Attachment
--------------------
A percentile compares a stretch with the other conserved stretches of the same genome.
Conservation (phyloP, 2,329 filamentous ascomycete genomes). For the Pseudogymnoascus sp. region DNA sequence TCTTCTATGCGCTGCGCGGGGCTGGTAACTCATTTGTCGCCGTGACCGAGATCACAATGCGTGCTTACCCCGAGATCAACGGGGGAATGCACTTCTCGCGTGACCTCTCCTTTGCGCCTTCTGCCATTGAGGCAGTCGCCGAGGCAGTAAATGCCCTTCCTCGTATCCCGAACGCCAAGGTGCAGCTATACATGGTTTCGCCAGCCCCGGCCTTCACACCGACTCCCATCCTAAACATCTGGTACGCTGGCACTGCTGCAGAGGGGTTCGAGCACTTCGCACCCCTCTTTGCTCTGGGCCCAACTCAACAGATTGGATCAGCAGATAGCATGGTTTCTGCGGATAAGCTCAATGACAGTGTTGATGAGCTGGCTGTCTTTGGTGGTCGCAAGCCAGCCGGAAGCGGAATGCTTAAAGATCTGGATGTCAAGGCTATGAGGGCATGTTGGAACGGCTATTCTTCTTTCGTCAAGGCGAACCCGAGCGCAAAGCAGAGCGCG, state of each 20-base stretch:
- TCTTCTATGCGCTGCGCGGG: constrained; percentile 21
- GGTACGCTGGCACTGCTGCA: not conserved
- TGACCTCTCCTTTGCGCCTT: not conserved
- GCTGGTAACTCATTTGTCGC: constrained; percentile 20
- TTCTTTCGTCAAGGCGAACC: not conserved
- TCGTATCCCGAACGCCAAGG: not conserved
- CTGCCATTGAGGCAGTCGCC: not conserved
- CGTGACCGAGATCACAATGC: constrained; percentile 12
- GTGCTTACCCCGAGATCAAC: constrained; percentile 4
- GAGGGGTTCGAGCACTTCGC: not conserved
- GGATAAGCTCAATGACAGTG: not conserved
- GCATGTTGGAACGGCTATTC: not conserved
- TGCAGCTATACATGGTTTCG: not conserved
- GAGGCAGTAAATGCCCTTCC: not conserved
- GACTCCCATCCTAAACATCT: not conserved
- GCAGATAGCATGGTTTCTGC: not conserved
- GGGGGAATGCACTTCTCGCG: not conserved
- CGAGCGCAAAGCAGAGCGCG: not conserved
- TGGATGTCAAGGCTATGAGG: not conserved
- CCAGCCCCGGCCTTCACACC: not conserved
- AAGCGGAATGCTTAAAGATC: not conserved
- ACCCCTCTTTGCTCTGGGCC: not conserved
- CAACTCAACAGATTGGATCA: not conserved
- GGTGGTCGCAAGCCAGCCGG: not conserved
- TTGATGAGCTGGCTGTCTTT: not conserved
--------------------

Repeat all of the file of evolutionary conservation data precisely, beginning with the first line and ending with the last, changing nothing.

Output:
A percentile compares a stretch with the other conserved stretches of the same genome.
Conservation (phyloP, 2,329 filamentous ascomycete genomes). For the Pseudogymnoascus sp. region DNA sequence TCTTCTATGCGCTGCGCGGGGCTGGTAACTCATTTGTCGCCGTGACCGAGATCACAATGCGTGCTTACCCCGAGATCAACGGGGGAATGCACTTCTCGCGTGACCTCTCCTTTGCGCCTTCTGCCATTGAGGCAGTCGCCGAGGCAGTAAATGCCCTTCCTCGTATCCCGAACGCCAAGGTGCAGCTATACATGGTTTCGCCAGCCCCGGCCTTCACACCGACTCCCATCCTAAACATCTGGTACGCTGGCACTGCTGCAGAGGGGTTCGAGCACTTCGCACCCCTCTTTGCTCTGGGCCCAACTCAACAGATTGGATCAGCAGATAGCATGGTTTCTGCGGATAAGCTCAATGACAGTGTTGATGAGCTGGCTGTCTTTGGTGGTCGCAAGCCAGCCGGAAGCGGAATGCTTAAAGATCTGGATGTCAAGGCTATGAGGGCATGTTGGAACGGCTATTCTTCTTTCGTCAAGGCGAACCCGAGCGCAAAGCAGAGCGCG, state of each 20-base stretch:
- TCTTCTATGCGCTGCGCGGG: constrained; percentile 21
- GGTACGCTGGCACTGCTGCA: not conserved
- TGACCTCTCCTTTGCGCCTT: not conserved
- GCTGGTAACTCATTTGTCGC: constrained; percentile 20
- TTCTTTCGTCAAGGCGAACC: not conserved
- TCGTATCCCGAACGCCAAGG: not conserved
- CTGCCATTGAGGCAGTCGCC: not conserved
- CGTGACCGAGATCACAATGC: constrained; percentile 12
- GTGCTTACCCCGAGATCAAC: constrained; percentile 4
- GAGGGGTTCGAGCACTTCGC: not conserved
- GGATAAGCTCAATGACAGTG: not conserved
- GCATGTTGGAACGGCTATTC: not conserved
- TGCAGCTATACATGGTTTCG: not conserved
- GAGGCAGTAAATGCCCTTCC: not conserved
- GACTCCCATCCTAAACATCT: not conserved
- GCAGATAGCATGGTTTCTGC: not conserved
- GGGGGAATGCACTTCTCGCG: not conserved
- CGAGCGCAAAGCAGAGCGCG: not conserved
- TGGATGTCAAGGCTATGAGG: not conserved
- CCAGCCCCGGCCTTCACACC: not conserved
- AAGCGGAATGCTTAAAGATC: not conserved
- ACCCCTCTTTGCTCTGGGCC: not conserved
- CAACTCAACAGATTGGATCA: not conserved
- GGTGGTCGCAAGCCAGCCGG: not conserved
- TTGATGAGCTGGCTGTCTTT: not conserved